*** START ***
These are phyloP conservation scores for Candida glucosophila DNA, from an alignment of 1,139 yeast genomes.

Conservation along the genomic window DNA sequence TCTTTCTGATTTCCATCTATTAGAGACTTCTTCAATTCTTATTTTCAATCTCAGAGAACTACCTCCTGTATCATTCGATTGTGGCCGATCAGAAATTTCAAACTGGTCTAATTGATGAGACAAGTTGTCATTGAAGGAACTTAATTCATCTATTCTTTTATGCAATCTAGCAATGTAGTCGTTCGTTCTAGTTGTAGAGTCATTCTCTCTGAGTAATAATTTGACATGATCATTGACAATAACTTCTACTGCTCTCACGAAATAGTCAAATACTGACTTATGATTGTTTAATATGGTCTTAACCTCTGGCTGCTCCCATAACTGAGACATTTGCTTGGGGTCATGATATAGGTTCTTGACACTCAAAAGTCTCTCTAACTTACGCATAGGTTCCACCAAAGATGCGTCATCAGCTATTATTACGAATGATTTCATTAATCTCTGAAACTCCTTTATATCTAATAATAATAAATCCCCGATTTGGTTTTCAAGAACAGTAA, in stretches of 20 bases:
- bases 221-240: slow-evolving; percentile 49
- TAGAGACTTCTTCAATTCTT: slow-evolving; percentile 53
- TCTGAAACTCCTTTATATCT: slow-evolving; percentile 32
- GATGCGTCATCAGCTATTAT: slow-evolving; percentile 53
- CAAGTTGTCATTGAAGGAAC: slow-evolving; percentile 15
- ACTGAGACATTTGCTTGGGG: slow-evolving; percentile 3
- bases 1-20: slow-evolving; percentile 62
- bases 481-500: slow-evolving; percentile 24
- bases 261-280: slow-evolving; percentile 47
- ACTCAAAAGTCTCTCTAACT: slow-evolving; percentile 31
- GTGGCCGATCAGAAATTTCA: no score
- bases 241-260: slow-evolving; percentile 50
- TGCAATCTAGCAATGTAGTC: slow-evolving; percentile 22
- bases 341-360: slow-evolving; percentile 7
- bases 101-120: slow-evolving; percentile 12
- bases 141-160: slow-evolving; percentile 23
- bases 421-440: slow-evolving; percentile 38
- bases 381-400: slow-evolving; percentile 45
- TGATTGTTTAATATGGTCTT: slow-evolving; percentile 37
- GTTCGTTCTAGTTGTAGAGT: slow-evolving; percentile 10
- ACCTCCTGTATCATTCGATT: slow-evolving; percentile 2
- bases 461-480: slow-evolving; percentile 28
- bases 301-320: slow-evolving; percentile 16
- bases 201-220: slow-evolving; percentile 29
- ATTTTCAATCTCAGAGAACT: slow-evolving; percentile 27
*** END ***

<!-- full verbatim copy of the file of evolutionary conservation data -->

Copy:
These are phyloP conservation scores for Candida glucosophila DNA, from an alignment of 1,139 yeast genomes.

Conservation along the genomic window DNA sequence TCTTTCTGATTTCCATCTATTAGAGACTTCTTCAATTCTTATTTTCAATCTCAGAGAACTACCTCCTGTATCATTCGATTGTGGCCGATCAGAAATTTCAAACTGGTCTAATTGATGAGACAAGTTGTCATTGAAGGAACTTAATTCATCTATTCTTTTATGCAATCTAGCAATGTAGTCGTTCGTTCTAGTTGTAGAGTCATTCTCTCTGAGTAATAATTTGACATGATCATTGACAATAACTTCTACTGCTCTCACGAAATAGTCAAATACTGACTTATGATTGTTTAATATGGTCTTAACCTCTGGCTGCTCCCATAACTGAGACATTTGCTTGGGGTCATGATATAGGTTCTTGACACTCAAAAGTCTCTCTAACTTACGCATAGGTTCCACCAAAGATGCGTCATCAGCTATTATTACGAATGATTTCATTAATCTCTGAAACTCCTTTATATCTAATAATAATAAATCCCCGATTTGGTTTTCAAGAACAGTAA, in stretches of 20 bases:
- bases 221-240: slow-evolving; percentile 49
- TAGAGACTTCTTCAATTCTT: slow-evolving; percentile 53
- TCTGAAACTCCTTTATATCT: slow-evolving; percentile 32
- GATGCGTCATCAGCTATTAT: slow-evolving; percentile 53
- CAAGTTGTCATTGAAGGAAC: slow-evolving; percentile 15
- ACTGAGACATTTGCTTGGGG: slow-evolving; percentile 3
- bases 1-20: slow-evolving; percentile 62
- bases 481-500: slow-evolving; percentile 24
- bases 261-280: slow-evolving; percentile 47
- ACTCAAAAGTCTCTCTAACT: slow-evolving; percentile 31
- GTGGCCGATCAGAAATTTCA: no score
- bases 241-260: slow-evolving; percentile 50
- TGCAATCTAGCAATGTAGTC: slow-evolving; percentile 22
- bases 341-360: slow-evolving; percentile 7
- bases 101-120: slow-evolving; percentile 12
- bases 141-160: slow-evolving; percentile 23
- bases 421-440: slow-evolving; percentile 38
- bases 381-400: slow-evolving; percentile 45
- TGATTGTTTAATATGGTCTT: slow-evolving; percentile 37
- GTTCGTTCTAGTTGTAGAGT: slow-evolving; percentile 10
- ACCTCCTGTATCATTCGATT: slow-evolving; percentile 2
- bases 461-480: slow-evolving; percentile 28
- bases 301-320: slow-evolving; percentile 16
- bases 201-220: slow-evolving; percentile 29
- ATTTTCAATCTCAGAGAACT: slow-evolving; percentile 27